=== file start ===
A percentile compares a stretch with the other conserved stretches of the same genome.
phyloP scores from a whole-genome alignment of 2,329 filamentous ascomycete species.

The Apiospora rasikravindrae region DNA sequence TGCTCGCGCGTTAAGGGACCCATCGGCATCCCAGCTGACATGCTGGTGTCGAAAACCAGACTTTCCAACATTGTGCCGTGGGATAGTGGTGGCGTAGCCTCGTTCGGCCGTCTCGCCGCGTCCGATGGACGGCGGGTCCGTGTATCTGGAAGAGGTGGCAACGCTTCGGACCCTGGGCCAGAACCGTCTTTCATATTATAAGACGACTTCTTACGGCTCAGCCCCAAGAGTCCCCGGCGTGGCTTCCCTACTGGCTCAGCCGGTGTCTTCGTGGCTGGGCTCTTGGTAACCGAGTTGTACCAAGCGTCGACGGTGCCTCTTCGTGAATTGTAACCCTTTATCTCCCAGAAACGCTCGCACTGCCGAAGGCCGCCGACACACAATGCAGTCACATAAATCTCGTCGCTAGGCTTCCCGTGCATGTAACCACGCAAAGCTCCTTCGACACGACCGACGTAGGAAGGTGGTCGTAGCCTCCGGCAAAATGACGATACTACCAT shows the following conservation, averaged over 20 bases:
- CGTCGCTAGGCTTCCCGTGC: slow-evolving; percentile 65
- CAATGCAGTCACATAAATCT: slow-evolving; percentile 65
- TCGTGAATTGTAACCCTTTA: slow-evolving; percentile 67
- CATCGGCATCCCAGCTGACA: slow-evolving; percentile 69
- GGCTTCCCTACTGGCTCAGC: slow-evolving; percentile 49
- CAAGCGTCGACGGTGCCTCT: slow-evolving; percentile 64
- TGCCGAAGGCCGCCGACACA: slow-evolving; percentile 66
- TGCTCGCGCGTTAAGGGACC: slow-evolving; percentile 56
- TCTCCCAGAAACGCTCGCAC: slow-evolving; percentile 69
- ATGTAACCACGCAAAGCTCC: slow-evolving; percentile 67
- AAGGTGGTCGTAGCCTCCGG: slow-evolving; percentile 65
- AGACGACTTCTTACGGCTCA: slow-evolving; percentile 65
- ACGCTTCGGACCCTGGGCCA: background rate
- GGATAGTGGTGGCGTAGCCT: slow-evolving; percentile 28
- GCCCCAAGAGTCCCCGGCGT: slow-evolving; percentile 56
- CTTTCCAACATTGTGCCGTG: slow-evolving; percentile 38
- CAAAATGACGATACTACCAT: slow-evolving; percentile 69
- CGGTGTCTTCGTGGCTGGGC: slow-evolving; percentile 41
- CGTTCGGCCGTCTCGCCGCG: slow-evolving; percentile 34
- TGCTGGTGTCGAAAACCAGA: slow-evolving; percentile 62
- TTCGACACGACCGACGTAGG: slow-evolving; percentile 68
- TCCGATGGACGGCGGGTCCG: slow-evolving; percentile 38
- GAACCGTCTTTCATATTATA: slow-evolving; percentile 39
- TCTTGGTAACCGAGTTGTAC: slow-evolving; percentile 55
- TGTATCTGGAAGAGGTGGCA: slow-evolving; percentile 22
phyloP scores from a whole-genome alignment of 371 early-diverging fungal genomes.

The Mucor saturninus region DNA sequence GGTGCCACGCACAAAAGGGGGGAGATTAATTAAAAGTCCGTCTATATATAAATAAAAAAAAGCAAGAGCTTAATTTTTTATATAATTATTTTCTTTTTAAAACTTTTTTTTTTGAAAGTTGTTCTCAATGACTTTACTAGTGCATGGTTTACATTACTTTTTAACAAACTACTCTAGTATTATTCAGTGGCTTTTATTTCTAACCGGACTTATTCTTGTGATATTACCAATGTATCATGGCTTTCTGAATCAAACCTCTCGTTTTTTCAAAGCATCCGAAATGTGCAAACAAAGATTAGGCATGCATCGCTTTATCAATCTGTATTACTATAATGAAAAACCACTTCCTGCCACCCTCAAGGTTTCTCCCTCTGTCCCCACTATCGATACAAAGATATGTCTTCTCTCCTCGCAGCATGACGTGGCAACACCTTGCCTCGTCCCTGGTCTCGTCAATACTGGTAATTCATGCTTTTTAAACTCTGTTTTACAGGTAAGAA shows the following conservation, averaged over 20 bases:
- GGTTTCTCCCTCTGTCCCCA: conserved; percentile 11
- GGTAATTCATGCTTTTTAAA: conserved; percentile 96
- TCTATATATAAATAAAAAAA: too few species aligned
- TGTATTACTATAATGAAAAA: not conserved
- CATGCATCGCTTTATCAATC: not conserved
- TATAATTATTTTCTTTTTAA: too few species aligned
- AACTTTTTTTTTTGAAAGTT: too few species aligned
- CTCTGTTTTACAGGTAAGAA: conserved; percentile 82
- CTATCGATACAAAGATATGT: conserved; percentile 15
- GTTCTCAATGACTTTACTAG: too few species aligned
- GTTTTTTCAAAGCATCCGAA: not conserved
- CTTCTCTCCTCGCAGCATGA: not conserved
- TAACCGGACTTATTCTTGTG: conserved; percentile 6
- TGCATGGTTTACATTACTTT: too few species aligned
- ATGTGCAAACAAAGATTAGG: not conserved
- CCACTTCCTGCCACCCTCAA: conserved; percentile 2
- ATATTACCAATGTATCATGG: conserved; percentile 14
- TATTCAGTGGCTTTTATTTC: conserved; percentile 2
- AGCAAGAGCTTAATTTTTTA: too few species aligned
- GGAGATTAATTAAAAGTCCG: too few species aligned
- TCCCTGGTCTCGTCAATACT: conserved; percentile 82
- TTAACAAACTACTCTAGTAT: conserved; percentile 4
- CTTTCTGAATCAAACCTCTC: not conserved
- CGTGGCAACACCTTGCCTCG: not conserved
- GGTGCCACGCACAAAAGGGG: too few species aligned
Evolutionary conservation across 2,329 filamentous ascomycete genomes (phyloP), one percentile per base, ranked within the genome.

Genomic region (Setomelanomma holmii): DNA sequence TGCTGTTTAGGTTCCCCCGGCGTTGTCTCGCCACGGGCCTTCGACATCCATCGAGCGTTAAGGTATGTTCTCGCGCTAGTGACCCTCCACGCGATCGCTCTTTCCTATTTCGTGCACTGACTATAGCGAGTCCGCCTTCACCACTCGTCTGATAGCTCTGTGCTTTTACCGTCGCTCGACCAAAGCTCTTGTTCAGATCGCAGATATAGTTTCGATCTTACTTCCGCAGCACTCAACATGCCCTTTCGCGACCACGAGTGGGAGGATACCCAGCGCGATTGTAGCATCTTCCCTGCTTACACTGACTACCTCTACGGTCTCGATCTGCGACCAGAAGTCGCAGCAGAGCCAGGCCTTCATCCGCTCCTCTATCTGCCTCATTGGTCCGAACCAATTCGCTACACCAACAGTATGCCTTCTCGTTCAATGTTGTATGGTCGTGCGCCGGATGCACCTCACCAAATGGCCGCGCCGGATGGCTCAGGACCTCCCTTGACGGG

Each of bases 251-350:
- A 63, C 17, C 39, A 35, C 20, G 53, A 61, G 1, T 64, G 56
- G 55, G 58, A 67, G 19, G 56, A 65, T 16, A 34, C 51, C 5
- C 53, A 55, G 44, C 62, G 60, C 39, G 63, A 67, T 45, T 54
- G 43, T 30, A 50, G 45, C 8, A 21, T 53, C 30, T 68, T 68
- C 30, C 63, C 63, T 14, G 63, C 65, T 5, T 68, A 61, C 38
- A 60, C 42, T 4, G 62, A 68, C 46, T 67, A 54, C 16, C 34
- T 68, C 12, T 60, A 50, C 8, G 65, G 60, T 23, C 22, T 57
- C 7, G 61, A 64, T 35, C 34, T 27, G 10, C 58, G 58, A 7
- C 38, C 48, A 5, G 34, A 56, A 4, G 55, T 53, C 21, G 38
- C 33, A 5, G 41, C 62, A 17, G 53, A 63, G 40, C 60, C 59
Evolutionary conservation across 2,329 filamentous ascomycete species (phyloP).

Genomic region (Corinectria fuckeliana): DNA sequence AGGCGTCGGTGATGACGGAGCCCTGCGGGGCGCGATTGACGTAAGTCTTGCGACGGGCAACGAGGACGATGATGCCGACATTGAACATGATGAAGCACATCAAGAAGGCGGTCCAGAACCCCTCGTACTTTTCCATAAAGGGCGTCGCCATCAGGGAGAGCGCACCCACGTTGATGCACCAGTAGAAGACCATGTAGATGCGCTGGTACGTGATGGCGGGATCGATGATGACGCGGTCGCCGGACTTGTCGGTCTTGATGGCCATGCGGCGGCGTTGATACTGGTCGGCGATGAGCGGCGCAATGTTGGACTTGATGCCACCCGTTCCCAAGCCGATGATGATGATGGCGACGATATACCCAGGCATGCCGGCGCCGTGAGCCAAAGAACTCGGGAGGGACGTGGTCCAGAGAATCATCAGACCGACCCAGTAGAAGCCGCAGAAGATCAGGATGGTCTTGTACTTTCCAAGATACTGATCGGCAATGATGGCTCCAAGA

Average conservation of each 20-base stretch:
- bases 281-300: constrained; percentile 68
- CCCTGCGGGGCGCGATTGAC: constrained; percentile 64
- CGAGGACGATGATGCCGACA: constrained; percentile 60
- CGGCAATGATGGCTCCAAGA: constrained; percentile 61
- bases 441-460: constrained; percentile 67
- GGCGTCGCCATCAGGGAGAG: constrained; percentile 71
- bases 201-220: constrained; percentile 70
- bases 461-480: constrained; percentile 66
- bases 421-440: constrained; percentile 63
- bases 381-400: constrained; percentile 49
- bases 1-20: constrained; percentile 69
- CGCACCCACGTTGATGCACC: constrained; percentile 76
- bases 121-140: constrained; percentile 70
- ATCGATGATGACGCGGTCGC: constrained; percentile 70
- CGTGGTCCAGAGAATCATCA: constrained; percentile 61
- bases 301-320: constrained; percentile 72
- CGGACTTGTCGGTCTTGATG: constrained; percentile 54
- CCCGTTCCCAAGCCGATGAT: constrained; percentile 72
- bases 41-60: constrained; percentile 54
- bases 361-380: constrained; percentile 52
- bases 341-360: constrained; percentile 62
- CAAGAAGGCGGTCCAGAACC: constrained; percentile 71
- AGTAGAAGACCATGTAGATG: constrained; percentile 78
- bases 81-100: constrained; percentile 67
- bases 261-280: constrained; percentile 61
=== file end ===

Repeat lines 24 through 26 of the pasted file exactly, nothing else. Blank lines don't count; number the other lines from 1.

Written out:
- TTCGACACGACCGACGTAGG: slow-evolving; percentile 68
- TCCGATGGACGGCGGGTCCG: slow-evolving; percentile 38
- GAACCGTCTTTCATATTATA: slow-evolving; percentile 39